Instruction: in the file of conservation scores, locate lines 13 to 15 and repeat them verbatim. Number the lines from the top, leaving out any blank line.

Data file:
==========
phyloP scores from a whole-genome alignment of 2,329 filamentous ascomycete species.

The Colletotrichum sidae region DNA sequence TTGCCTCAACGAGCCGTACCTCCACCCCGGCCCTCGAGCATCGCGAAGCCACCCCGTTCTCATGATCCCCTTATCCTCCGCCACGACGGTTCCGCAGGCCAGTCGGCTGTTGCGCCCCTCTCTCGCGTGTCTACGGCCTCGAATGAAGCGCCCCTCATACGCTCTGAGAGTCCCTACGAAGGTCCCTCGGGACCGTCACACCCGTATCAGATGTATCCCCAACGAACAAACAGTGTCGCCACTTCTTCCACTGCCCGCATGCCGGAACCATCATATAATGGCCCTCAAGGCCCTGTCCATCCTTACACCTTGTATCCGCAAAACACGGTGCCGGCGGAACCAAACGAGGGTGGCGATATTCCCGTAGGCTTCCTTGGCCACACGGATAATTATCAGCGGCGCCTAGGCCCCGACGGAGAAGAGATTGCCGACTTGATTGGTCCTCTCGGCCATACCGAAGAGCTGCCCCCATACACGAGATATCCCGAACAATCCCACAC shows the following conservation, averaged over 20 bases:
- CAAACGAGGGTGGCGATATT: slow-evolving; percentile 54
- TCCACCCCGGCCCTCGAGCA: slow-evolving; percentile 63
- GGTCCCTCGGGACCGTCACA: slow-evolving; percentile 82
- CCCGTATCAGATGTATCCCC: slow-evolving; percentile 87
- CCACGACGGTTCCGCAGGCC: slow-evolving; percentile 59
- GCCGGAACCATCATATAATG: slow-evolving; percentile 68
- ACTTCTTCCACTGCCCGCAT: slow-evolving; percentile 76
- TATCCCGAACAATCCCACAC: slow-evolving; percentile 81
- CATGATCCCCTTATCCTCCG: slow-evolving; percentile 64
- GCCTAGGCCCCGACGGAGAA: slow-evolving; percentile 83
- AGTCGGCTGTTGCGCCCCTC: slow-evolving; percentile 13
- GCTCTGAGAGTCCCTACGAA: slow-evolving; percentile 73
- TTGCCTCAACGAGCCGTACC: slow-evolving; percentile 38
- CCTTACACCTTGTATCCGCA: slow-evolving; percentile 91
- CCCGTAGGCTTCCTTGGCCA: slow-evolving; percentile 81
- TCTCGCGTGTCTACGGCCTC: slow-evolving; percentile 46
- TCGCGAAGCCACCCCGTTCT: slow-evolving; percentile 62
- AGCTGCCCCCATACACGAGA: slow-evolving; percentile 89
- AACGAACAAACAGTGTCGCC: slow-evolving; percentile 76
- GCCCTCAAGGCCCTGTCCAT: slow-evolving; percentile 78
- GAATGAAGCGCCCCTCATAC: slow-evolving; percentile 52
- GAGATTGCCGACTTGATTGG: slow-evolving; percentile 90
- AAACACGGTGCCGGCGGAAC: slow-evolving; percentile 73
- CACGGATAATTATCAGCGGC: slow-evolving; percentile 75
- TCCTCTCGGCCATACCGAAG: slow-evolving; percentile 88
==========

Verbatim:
- AGTCGGCTGTTGCGCCCCTC: slow-evolving; percentile 13
- GCTCTGAGAGTCCCTACGAA: slow-evolving; percentile 73
- TTGCCTCAACGAGCCGTACC: slow-evolving; percentile 38